There have always been dominant shortstops in the game of baseball even since the creation of the MLB in 1903. There was always a sort of leadership that came with the roll of shortstop on the team. More often than not your team’s shortstop is the team captain, they are expected to be the ones to lead the team on and off the field. There have been tons of guys who have done this in the past, let’s look at the top 5 of all time:
Larkin spent his entire career in a Cincinnati uniform, his career batting average was .295, he finished with 198 HRs and 960 RBIs. He was voted to the all-star game a total of 12 times as well as 3 Gold Glove awards and 9 Silver Slugger awards. In 1990 he helped bring a world Series championship to the city and 5 years later he won his first MVP award. Barry Larkin is known as a legend in the city of Cincinnati for his leadership qualities as well as his showcase of great talent. He finished off his distinguished career with a trip to Cooperstown in 2012 when he was inducted into the Hall of Fame.
Although the Brewers’ Robin Yount played positions other than shortstop in his career, his most prolific moments have come in between 2nd and 3rd base. In his career Yount batted .285, had 251 HRs, and 1406 RBIs. Very respectable numbers especially for a shortstop. Yount received accolades such as 2 MVP awards, 3 all-star appearances, 3 Silver Slugger awards, 1 Gold Glove, and an induction to the baseball Hall of Fame.
Onto the Top 5:
#5: Ozzie Smith
Ozzie Smith, aka The Wizard of Oz was undoubtedly one of the best defensive infielders of all time, he rarely ever hit a homerun, but he rarely disappointed when the ball was in his hands. Smith finished his career with 13 Gold Glove awards which ties him with Ivàn Rodriguez for 2nd all time among position players. Smith also ended up with 15 all-star appearances, a silver slugger, and a Hall of Fame induction. If not the most defensively reliable shortstop ever he was definitely one of the most memorable, doing backflips onto the field, he was never out of energy always ready for more action.
#4: Ernie Banks
Mr. Cub, one of the most liked players of all time, Ernie Banks was a legend to say the least. Banks hit an astonishing 512 HRs and 1636 RBIs over his 19 year career. At 6’1’’ 180 lbs, number 14 was the epitome of the Cubs franchise, with 2 MVP awards, 14 all-star game appearances, 1 Gold Glove, and a Hall of Fame induction, Banks solidified himself as a legend among the streets of Chicago, becoming a household name for every Cubs fan.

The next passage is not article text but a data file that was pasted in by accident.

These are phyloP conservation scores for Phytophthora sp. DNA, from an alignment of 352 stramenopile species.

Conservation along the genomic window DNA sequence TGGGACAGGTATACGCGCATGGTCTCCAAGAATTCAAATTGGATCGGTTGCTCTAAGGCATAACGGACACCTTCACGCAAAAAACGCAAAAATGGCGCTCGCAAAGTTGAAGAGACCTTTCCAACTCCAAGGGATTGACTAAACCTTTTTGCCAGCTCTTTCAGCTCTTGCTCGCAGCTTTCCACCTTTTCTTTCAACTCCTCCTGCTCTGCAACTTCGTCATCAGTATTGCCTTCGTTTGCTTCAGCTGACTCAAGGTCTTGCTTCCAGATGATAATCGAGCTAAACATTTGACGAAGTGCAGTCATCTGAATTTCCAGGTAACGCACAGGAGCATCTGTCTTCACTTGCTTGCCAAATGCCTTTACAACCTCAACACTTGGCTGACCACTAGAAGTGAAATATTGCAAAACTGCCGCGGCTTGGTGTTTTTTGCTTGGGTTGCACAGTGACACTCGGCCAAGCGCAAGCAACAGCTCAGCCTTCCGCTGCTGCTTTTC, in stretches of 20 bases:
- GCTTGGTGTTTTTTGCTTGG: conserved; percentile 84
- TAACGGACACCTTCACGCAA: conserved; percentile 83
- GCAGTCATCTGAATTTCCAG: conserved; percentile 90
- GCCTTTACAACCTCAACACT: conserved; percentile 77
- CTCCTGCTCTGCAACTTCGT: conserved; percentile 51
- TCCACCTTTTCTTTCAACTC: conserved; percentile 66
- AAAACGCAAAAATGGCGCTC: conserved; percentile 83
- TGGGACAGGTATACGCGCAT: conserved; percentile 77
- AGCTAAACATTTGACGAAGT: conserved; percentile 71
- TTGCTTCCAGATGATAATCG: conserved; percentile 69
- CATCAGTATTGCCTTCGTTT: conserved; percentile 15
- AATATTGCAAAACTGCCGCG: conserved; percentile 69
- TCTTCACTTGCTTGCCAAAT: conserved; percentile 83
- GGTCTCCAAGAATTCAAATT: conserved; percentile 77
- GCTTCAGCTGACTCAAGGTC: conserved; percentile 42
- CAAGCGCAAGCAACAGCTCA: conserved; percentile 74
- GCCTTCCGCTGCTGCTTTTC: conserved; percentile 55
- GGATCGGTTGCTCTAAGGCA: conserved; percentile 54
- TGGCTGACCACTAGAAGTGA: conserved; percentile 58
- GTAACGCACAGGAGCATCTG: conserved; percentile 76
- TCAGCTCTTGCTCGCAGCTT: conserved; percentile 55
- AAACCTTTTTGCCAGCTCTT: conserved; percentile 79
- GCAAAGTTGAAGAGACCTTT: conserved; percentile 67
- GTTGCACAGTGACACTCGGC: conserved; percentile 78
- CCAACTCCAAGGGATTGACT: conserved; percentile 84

#3: Cal Ripken Jr.
The Iron Man. Ripken’s consecutive games streak of 2632 is one that could stand forever. However that isn’t the only reason he sits #3 on this list. As well as his illustrious record, Ripken was an all around player, he hit for average as well as power (.276 avg. 431 HRs), and he was arguably the best fielding shortstop in his era due to his ability to get to any ball and utilize his cannon of an arm (.977 Fld% 6977 Assists). On top of all this Ripken won Rookie of the Year in 1982, won the MVP award in both 1983 and 1991, all-star appearances from 1983-2001 (19), 8 Silver Sluggers, and 2 Gold Gloves, and a Hall of Fame induction. Another impressive statistic from the career of Ripken are his 3184 hits, placing 14th all time in the category.
#2: Derek Jeter
El Capitan. Derek Jeter has had one of the most illustrious careers in all of sports history. From iconic moments like Jeter’s famous dive into the stands, sacrificing his body by flying into the stands to make a play, becoming Mr. November with a clutch home run in Game 4 of the 2001 World Series, passing the legendary Lou Gehrig for the top spot on the all time Yankees hits list, making his 3000th hit iconic by pulling the ball into the left field stands, and finally the most amazing of them all the flip play, which showcased Jeter’s baseball I.Q. more than anything else. Coming over from the shortstop position to cut off a bad throw from Right fielder Shane Spencer and flipping the ball into Jorge Posada to save a run, an iconic play to say the least. Aside from those, Jeter played 20 years in the pinstripes, batting .310, with 260 HRs, and 1311 RBIs. In addition Jeter earned many accolades for his talent on the field, earning the Rookie of the Year award in 1996, having 14 all-star game appearances, earning 5 Gold Glove awards, 5 Silver Slugger awards, and to top it all off, 5 World Series Championships. Jeter is the definition of a leader on the field and off, a legend to say the very least.
#1: Honus Wagner
Honus Wagner’s distinguished career started in 1897 when he joined the Louisville Colonels, but most know him from his days with the Pittsburgh Pirates in which he played 18 years. Wagner’s story is found in his statistics, the shortstop led the league in runs twice, hits twice, doubles seven times, triples three times, RBIs four times, stolen bases five times, batting average eight times, on-base percentage four times, slugging six times, on-base + slugging eight times, OPS+ six times, and total bases six times. On top of this Wagner almost never struck out. In 11,749 plate appearances, Wagner only struck out 735 times, an amazing feat from the shortstop who played for 21 years in the Majors. In addition Wagner was known in the field for his enormous hands, old teammates told stories about Wagner saying, “Bowlegged, barrel-chested, long-limbed… he was often likened to an octopus. When he fielded grounders, his huge hands also collected large scoops of infield dirt, which accompanied his throws to first like the tail of a comet” (BaseballLibrary.com). Wagner’s stats tell the whole story, he is by far the best shortstop to ever live.